library(cluster);library(Ecdat);library(compareGroups)
data("MedExp")
str(MedExp)
## 'data.frame':    5574 obs. of  15 variables:
##  $ med     : num  62.1 0 27.8 290.6 0 ...
##  $ lc      : num  0 0 0 0 0 0 0 0 0 0 ...
##  $ idp     : Factor w/ 2 levels "no","yes": 2 2 2 2 2 2 2 2 1 1 ...
##  $ lpi     : num  6.91 6.91 6.91 6.91 6.11 ...
##  $ fmde    : num  0 0 0 0 0 0 0 0 0 0 ...
##  $ physlim : Factor w/ 2 levels "no","yes": 1 1 1 1 1 2 1 1 1 1 ...
##  $ ndisease: num  13.7 13.7 13.7 13.7 13.7 ...
##  $ health  : Factor w/ 4 levels "excellent","good",..: 2 1 1 2 2 2 2 1 2 2 ...
##  $ linc    : num  9.53 9.53 9.53 9.53 8.54 ...
##  $ lfam    : num  1.39 1.39 1.39 1.39 1.1 ...
##  $ educdec : num  12 12 12 12 12 12 12 12 9 9 ...
##  $ age     : num  43.9 17.6 15.5 44.1 14.5 ...
##  $ sex     : Factor w/ 2 levels "male","female": 1 1 2 2 2 2 2 1 2 2 ...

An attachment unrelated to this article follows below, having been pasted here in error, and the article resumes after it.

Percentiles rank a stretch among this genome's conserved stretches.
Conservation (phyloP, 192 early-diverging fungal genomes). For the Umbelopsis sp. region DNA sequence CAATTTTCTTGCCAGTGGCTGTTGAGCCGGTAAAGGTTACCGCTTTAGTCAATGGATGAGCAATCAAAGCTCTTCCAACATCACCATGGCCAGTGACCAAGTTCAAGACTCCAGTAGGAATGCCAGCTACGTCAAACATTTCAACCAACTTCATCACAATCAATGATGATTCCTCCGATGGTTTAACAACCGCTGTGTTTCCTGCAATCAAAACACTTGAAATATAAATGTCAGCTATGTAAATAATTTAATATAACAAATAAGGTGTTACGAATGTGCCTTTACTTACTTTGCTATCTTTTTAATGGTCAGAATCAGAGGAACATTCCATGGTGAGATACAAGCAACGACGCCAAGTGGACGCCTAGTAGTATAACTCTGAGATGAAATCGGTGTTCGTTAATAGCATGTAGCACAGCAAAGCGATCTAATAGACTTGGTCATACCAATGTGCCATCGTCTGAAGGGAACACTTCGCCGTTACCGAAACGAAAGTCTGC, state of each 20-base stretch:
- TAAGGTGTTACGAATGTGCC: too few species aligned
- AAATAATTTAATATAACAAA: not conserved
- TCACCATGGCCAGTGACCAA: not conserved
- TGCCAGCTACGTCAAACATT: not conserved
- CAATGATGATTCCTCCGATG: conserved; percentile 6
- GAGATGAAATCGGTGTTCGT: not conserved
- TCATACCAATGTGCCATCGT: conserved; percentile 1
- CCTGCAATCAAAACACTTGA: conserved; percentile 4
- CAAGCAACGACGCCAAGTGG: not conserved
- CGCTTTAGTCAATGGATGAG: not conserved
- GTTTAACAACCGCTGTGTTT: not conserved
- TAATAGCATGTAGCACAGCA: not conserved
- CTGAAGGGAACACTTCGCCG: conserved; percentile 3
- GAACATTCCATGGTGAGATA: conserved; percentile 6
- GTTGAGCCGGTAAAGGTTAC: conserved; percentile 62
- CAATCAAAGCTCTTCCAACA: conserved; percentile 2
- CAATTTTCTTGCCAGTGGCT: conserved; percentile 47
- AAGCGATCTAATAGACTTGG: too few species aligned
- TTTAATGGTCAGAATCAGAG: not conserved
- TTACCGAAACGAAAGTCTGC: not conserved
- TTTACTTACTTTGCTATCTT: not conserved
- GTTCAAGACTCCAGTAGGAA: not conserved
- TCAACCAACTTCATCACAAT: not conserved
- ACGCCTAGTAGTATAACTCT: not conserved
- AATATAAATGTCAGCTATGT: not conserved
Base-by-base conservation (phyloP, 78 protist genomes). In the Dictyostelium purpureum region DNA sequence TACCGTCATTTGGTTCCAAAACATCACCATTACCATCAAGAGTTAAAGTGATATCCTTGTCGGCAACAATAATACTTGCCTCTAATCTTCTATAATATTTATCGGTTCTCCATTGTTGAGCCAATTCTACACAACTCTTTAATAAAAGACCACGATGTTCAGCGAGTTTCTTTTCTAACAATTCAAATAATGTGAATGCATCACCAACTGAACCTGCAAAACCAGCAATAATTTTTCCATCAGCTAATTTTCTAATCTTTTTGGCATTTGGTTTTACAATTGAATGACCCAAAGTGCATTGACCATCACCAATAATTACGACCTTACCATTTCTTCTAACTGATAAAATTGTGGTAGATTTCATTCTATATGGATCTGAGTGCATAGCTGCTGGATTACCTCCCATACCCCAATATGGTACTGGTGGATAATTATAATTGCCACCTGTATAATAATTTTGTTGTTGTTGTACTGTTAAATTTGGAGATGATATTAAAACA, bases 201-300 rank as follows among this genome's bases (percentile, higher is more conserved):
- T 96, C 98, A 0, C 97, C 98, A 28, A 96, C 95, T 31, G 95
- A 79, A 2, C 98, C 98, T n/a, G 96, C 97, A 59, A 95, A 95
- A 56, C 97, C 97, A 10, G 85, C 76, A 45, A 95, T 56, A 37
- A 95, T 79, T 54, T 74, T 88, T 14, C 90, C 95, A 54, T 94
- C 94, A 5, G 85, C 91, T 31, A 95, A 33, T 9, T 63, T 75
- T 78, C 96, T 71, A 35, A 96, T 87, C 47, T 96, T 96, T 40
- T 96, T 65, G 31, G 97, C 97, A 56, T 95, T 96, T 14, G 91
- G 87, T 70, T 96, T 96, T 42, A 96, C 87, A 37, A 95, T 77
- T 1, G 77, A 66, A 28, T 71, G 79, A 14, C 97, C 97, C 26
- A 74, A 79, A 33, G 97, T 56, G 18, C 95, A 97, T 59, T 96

##  $ child   : Factor w/ 2 levels "no","yes": 1 2 2 1 2 2 1 1 2 1 ...
##  $ black   : Factor w/ 2 levels "yes","no": 2 2 2 2 2 2 2 2 2 2 ...

You can clearly see that our data is mixed with both numerical and factor variables. Therefore, the first thing we must do is calculate the gower coefficient for the dataset. This is done with the “daisy” function from the “cluster” package.

disMat<-daisy(MedExp,metric = "gower")

Now we can use the “kmeans” to make are clusters. This is possible because all the factor variables have been converted to a numerical value. We will set the number of clusters to 4. Below is the code.

set.seed(123)
mixedClusters<-kmeans(disMat, centers=4)

We can now look at a table of the clusters

table(mixedClusters$cluster)
## 
##    1    2    3    4 
## 1960 1342 1356  916

The groups seem reasonably balanced. We now need to add the results of the kmeans to the original dataset. Below is the code

MedExp$cluster<-mixedClusters$cluster

We now can built a descriptive table that will give us the proportions of each variable in each cluster. To do this we need to use the “compareGroups” function. We will then take the output of the “compareGroups” function and use it in the “createTable” function to get are actual descriptive stats.